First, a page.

Skip to main content

Here we see the manger at night; aglow from a supernatural light radiated by the Christ Child. The rays of light, painted with glinting flecks of gold, illuminate the faces gathered around.

 

The Nativity at Night

Image: Geertgen tot Sint Jans, 'The Nativity at Night', possibly about 1490

The Virgin Mary leans over her son, hands together in prayer and mouth partially open in wonder.

She is mirrored by a host of tiny astonished angels who look down with expressions of delight. The foreshortening of the wings of the angel in the bottom left of the painting helps to draw us into the action and enclose the scene.

In the shadows, even the ox and ass are transfixed by the baby. Saint Joseph, standing behind Mary, seems to have just entered through a doorway and gasps at the miracle before him. 

Beyond the manger, we can see shepherds with their flock on a hill in the distance. They are grouped around a fire which casts a reddish glow, but it is the brilliant light shining from the almost phosphorescent angel in the sky that casts their long shadows down the hill.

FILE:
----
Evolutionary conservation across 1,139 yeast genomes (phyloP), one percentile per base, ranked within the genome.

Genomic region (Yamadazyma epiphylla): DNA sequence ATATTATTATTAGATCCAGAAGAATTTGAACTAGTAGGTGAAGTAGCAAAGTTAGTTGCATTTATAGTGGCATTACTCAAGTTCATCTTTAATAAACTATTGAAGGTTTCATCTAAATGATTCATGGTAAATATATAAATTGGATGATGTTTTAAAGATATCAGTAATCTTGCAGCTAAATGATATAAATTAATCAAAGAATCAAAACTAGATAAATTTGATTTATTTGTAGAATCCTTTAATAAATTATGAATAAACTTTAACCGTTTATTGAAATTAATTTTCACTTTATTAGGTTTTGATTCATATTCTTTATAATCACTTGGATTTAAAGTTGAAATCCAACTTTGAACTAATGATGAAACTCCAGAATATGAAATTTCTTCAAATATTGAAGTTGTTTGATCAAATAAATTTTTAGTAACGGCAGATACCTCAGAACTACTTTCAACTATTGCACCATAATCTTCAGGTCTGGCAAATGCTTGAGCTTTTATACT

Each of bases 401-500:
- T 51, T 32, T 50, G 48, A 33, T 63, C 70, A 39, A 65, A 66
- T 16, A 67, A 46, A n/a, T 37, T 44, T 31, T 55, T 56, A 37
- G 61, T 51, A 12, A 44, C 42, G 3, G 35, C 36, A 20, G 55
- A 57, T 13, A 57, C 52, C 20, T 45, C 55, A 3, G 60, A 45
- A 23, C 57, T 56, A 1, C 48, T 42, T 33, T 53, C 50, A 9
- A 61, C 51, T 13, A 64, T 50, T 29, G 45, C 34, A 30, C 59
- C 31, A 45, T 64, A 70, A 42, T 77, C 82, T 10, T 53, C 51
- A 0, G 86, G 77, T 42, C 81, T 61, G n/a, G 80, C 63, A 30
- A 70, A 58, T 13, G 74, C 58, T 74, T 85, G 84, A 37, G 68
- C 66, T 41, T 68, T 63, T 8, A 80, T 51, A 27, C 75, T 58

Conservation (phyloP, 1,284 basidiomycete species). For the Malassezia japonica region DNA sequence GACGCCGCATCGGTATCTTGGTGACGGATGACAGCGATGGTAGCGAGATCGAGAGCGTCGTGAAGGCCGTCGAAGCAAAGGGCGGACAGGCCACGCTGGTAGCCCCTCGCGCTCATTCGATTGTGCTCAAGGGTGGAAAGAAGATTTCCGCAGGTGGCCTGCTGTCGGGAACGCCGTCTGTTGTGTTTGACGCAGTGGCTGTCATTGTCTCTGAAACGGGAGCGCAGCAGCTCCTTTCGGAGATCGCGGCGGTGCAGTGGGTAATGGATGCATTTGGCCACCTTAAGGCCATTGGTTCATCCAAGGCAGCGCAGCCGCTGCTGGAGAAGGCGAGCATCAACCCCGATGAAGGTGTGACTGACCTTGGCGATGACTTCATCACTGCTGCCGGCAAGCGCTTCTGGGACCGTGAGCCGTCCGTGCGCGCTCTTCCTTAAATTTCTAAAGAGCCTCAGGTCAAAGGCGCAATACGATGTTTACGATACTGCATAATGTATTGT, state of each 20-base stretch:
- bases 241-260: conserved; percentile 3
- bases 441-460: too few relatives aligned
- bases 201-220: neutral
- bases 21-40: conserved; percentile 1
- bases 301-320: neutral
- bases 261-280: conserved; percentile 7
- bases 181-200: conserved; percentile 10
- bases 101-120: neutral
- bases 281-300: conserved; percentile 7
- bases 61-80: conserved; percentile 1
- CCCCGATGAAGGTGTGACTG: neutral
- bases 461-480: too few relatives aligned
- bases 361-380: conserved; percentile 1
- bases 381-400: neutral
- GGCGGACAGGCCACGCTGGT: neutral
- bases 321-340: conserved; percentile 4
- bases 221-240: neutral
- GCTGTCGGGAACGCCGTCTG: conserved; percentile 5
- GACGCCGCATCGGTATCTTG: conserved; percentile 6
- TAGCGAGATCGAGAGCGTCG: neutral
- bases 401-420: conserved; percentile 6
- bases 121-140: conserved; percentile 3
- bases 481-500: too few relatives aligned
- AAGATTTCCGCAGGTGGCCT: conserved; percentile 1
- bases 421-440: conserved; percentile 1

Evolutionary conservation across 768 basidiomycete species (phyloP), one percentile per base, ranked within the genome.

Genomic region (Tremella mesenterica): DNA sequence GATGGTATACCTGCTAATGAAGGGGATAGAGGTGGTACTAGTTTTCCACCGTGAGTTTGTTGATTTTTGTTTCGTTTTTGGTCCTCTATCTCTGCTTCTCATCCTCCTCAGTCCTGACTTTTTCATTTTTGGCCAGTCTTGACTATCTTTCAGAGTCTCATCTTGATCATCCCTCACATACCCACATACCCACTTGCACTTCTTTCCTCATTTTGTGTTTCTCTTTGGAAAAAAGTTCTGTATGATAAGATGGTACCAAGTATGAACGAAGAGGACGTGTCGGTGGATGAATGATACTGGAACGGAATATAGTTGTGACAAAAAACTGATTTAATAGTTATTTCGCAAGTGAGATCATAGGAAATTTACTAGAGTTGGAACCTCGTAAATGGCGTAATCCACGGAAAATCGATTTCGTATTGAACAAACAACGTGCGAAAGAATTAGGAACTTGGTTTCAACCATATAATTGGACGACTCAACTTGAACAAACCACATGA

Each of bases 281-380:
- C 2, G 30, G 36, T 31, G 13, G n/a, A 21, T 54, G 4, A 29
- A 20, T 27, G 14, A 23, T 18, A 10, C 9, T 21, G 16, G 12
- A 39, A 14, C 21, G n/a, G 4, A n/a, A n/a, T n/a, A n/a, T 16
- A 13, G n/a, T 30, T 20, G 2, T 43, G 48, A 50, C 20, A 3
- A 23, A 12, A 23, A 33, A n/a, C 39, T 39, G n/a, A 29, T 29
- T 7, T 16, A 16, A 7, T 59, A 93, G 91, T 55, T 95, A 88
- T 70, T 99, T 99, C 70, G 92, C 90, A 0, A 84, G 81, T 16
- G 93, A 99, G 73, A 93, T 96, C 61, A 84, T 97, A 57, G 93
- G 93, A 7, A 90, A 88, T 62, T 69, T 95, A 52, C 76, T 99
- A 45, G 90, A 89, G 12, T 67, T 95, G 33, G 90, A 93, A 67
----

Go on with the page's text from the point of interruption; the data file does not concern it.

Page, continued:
This painting is an early example of compositional chiaroscuro intended to accentuate the contrasts between real light and supernatural light – the ‘claritas dei’; man-made light is pitiful and cannot compete with the light from heaven.

Jesus is described in the Bible as the light of light – 'the true light that lighteth the world.' But the idea of the infant Christ illuminating the Nativity scene comes from the writings of the 14th-century Saint Bridget of Sweden. She wrote that in her visions, the light of the new-born child was so bright 'that the sun was not comparable to it' and it eclipsed the light from Saint Joseph’s candle.

In this painting, it appears as though Joseph may have originally been holding a candle; it has disappeared after early restorations. However, you can still see his hand appear to shield something, and he seems to be illuminated by a dim light, similar to the fire in the background, that is much weaker than that of the divine sources of light.